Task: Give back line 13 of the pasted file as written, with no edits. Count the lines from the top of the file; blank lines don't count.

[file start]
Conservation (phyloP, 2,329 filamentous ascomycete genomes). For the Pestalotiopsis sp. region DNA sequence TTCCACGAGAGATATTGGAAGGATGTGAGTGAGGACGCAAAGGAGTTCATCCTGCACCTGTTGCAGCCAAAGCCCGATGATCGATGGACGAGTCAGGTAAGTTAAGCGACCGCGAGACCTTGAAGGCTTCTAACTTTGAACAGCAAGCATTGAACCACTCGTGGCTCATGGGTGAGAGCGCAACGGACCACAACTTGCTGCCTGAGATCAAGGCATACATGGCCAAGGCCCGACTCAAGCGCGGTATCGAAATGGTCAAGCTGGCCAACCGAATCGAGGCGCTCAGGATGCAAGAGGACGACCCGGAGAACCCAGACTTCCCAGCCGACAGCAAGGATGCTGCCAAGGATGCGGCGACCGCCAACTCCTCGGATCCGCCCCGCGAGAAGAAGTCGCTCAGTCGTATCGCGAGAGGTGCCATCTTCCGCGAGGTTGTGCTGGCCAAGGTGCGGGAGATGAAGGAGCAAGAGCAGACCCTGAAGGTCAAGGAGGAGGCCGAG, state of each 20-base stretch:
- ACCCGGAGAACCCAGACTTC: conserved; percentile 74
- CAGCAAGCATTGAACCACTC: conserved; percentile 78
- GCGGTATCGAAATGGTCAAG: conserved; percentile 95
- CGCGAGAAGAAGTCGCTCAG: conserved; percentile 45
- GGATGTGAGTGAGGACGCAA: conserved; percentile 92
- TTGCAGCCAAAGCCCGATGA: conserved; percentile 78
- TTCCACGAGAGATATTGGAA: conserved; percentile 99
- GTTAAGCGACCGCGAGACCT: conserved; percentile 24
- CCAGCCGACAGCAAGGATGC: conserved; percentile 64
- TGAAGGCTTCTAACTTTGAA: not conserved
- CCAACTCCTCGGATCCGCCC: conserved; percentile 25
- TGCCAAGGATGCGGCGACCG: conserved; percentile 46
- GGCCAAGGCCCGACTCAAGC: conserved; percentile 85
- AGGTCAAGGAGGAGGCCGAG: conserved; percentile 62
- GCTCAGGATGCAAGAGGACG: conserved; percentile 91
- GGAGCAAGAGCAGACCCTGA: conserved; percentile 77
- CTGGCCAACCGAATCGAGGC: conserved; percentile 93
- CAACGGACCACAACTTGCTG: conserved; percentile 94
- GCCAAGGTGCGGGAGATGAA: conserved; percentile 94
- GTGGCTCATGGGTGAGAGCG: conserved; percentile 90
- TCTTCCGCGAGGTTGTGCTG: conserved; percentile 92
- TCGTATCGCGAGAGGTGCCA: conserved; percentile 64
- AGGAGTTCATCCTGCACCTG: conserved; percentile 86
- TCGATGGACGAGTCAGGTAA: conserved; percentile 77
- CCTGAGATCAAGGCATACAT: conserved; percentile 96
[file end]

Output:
- TGCCAAGGATGCGGCGACCG: conserved; percentile 46